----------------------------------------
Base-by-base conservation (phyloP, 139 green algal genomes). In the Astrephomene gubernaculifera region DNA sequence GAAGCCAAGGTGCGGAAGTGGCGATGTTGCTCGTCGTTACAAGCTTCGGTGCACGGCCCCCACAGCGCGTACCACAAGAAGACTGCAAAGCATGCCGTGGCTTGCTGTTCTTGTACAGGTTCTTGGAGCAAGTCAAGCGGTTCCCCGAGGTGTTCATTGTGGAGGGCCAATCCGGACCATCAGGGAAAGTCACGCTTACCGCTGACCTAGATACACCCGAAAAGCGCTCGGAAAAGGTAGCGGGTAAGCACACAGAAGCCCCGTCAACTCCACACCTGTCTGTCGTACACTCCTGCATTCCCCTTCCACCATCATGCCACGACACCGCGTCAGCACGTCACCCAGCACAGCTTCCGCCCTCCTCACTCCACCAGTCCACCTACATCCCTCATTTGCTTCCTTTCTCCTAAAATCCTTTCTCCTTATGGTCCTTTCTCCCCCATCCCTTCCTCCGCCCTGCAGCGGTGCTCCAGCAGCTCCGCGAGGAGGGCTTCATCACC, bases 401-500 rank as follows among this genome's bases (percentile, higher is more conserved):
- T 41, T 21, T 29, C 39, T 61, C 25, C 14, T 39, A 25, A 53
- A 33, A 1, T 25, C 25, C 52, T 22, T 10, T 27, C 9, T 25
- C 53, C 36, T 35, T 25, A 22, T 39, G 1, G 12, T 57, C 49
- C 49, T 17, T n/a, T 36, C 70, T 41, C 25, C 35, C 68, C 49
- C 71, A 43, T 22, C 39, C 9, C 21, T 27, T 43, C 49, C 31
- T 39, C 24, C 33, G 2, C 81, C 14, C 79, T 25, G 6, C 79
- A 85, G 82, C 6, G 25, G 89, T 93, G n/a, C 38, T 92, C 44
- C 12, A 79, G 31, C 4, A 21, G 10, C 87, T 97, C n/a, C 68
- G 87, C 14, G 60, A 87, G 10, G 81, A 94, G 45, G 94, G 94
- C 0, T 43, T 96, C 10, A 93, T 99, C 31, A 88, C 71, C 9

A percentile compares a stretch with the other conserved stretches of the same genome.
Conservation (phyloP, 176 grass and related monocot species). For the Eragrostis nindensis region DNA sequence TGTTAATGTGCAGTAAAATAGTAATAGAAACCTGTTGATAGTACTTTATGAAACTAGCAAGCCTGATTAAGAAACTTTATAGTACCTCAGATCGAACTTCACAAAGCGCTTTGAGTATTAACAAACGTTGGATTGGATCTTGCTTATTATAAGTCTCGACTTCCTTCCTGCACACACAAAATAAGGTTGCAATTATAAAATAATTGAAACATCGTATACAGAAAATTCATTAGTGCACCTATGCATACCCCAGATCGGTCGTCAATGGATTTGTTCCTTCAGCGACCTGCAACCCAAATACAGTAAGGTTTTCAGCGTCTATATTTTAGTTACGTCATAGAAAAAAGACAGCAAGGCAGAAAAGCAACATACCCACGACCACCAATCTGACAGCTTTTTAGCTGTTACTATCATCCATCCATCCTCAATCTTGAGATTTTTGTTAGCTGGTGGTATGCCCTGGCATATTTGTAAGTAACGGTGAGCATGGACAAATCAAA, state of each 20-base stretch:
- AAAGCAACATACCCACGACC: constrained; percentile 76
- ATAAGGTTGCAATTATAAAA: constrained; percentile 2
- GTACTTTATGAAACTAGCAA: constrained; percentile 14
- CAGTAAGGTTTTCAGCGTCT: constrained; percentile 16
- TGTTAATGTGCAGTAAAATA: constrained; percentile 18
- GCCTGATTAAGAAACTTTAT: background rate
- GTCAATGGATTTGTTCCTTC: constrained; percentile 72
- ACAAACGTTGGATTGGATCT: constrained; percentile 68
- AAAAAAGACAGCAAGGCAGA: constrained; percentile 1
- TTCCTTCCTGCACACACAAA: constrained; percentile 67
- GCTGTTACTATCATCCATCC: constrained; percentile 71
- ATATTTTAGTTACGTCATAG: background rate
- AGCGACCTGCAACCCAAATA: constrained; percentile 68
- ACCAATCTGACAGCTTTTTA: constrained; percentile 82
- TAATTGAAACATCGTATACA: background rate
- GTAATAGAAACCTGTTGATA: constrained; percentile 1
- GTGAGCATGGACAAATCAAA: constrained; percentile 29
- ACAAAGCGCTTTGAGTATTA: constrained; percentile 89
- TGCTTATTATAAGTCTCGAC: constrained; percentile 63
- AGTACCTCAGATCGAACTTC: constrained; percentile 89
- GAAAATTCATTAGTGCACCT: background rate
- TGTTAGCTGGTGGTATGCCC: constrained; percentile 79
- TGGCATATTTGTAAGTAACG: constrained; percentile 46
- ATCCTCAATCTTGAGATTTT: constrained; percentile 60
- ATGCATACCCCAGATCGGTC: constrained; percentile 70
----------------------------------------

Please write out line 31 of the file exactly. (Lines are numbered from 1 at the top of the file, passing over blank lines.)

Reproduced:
- ACAAAGCGCTTTGAGTATTA: constrained; percentile 89